The process I use to reshape the warped models is to place them in hot water until the resin becomes soft and either falls back into shape by itself or if need be, can be easily nudged back into shape. Once the heated model is reshaped, I cool it rapidly by placing it in cold water. Once the model has cooled I set it aside until I'm ready to continue working on it. To make better use of time, I tend to go through several groups of projects to find models that need to be reshaped. I set the good models aside and take the offending models to the kitchen.
The picture below shows several models in various stages of being reshaped. I've heated the water to near boiling and keep additional boiling water nearby, in the teapot in the picture below.
I place a couple of models in the hot water and let them rest there for a minute or so. Once I think they've had time to heat and soften I'll scoop them out with a fork or spatula.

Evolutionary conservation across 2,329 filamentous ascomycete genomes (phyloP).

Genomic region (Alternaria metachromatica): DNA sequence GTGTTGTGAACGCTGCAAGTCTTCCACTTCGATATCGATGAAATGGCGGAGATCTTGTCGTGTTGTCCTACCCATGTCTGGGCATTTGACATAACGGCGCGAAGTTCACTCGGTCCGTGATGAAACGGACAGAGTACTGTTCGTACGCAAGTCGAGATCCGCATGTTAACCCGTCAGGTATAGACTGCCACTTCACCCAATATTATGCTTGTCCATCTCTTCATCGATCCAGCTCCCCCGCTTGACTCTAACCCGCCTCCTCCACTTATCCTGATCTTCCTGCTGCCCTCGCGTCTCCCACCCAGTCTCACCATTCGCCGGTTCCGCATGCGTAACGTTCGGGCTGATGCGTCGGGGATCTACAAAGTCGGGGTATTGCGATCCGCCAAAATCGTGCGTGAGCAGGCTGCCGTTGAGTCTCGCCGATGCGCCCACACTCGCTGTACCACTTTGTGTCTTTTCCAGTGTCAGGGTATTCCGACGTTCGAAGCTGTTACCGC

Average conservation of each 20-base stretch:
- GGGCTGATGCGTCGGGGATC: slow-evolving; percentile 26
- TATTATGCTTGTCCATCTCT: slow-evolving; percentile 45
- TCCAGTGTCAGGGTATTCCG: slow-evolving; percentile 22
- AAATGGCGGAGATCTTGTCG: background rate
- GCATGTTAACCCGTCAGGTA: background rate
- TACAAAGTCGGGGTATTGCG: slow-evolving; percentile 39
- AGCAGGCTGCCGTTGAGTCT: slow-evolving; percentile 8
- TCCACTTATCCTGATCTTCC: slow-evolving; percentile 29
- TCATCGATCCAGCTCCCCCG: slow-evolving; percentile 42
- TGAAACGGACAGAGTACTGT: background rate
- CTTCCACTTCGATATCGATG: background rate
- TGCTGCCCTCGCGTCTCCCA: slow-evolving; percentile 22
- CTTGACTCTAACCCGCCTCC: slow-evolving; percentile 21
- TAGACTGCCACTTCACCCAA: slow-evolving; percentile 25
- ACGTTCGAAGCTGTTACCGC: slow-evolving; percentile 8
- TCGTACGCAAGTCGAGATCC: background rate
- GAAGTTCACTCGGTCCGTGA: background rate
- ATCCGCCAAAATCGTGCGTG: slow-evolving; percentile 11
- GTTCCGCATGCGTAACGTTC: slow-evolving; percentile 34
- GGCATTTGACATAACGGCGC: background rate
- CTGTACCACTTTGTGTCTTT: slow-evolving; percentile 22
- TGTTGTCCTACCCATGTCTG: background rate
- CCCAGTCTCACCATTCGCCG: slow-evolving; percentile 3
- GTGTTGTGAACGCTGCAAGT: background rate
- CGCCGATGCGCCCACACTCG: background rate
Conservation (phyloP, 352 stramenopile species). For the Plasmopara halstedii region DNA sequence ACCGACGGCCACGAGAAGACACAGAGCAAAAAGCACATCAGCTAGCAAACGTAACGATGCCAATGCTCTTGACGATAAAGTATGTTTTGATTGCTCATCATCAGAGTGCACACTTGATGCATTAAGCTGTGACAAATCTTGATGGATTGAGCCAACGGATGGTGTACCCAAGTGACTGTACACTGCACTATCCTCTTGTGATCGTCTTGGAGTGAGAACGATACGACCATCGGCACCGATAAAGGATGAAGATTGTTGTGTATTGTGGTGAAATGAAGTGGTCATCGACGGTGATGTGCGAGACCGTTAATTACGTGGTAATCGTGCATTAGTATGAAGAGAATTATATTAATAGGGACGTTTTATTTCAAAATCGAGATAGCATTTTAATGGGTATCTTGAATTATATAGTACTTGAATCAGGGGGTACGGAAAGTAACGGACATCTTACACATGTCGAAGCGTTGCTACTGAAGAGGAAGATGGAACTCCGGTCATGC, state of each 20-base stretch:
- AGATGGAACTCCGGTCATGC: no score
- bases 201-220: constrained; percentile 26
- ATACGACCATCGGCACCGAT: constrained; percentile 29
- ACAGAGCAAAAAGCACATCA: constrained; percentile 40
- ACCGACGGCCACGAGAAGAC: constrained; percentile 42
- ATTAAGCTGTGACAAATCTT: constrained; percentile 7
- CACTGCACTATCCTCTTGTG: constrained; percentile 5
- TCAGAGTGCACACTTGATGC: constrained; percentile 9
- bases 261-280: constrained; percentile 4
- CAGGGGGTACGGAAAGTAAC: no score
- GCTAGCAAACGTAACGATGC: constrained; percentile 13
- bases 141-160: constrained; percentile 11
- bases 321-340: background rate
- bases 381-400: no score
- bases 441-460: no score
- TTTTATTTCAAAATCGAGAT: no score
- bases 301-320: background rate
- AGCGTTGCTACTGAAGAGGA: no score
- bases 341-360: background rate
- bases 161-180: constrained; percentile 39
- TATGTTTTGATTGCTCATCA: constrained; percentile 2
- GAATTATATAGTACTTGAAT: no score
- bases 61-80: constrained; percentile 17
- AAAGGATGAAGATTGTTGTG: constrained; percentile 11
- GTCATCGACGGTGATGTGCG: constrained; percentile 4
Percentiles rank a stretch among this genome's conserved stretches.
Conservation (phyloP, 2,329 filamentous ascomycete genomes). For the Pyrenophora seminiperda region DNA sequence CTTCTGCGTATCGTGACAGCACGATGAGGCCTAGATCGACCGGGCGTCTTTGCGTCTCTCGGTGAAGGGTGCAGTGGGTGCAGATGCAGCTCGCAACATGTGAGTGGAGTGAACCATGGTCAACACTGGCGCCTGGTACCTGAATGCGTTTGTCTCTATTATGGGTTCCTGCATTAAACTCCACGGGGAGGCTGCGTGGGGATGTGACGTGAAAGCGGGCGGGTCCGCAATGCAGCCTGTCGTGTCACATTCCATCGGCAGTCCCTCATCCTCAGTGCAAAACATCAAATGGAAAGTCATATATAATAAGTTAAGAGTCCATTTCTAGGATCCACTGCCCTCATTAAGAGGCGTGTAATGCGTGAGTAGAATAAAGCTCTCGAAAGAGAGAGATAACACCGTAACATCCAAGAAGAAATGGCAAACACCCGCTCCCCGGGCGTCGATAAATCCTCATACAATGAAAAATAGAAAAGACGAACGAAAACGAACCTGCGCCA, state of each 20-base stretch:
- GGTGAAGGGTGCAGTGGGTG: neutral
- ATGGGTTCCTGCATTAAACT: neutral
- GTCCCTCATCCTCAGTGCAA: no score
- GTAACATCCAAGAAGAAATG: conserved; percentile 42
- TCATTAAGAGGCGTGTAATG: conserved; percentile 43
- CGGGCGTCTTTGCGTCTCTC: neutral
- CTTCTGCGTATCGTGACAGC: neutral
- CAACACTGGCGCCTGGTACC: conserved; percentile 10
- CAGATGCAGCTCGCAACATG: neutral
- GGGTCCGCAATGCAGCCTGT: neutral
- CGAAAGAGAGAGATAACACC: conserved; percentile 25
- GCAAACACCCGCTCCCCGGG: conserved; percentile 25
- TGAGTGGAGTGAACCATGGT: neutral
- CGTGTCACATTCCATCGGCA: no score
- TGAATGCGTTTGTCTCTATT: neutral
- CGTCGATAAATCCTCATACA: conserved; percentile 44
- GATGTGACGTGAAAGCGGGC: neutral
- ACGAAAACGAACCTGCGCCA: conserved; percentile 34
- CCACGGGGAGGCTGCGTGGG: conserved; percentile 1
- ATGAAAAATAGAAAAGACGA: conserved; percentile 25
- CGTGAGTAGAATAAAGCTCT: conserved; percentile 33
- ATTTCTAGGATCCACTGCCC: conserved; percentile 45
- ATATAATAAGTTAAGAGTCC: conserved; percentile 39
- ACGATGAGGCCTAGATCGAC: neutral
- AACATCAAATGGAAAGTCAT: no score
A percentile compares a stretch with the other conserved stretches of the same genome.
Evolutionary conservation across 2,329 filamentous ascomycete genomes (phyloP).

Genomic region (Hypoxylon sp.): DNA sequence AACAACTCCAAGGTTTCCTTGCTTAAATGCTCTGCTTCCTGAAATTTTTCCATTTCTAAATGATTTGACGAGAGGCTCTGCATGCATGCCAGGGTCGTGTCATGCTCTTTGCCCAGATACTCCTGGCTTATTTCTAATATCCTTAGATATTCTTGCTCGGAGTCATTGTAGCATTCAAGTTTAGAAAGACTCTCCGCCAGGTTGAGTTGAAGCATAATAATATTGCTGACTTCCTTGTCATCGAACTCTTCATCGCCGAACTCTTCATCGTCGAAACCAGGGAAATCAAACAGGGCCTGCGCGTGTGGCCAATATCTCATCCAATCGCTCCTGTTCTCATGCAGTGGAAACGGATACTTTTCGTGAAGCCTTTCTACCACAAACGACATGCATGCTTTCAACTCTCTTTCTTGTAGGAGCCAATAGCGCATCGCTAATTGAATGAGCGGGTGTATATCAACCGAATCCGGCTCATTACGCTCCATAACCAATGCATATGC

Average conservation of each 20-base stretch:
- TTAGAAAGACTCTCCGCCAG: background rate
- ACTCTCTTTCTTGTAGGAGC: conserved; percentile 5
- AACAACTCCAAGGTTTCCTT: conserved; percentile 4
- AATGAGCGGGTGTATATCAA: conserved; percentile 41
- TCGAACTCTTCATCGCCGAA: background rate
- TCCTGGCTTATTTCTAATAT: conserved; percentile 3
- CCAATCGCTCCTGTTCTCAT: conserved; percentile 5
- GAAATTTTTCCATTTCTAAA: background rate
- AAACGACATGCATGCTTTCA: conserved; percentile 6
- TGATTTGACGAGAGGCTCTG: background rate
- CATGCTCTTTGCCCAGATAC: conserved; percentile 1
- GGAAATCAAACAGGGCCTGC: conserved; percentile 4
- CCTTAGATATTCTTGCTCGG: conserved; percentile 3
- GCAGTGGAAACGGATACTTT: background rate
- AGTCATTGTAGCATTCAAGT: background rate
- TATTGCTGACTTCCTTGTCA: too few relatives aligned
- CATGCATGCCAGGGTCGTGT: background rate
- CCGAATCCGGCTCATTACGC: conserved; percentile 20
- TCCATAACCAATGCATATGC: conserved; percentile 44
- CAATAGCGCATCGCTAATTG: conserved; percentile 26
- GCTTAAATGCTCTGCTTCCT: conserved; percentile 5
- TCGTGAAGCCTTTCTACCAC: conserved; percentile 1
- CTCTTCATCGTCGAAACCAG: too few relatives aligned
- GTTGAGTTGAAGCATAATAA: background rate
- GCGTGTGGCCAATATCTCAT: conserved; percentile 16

I'll take a look at the model to see if it has returned to its original shape during the heating process. If it hasn't, I'll either heat it some more, or if the resin is soft, I'll carefully place the misshapen parts back into shape.
Once I'm satisfied with the look of the model I'll place it in ice water to cool and stiffen. After the model has been in the ice water for a couple of minutes I'll retrieve it and make sure it still looks correct. If it looks good I'll set it aside to dry, if not, I'll put it back in line to be re-softened.
And here's that He-177 after having been in the hot tub.
Sometimes I find that my resin models have warped a bit during shipment or storage. Before I get too far into the project I'll reshape the model so that it looks the way it should.
Below is a 1/200 scale, resin He-177. It's a bit warped. Not to worry, it can be fixed without too much trouble.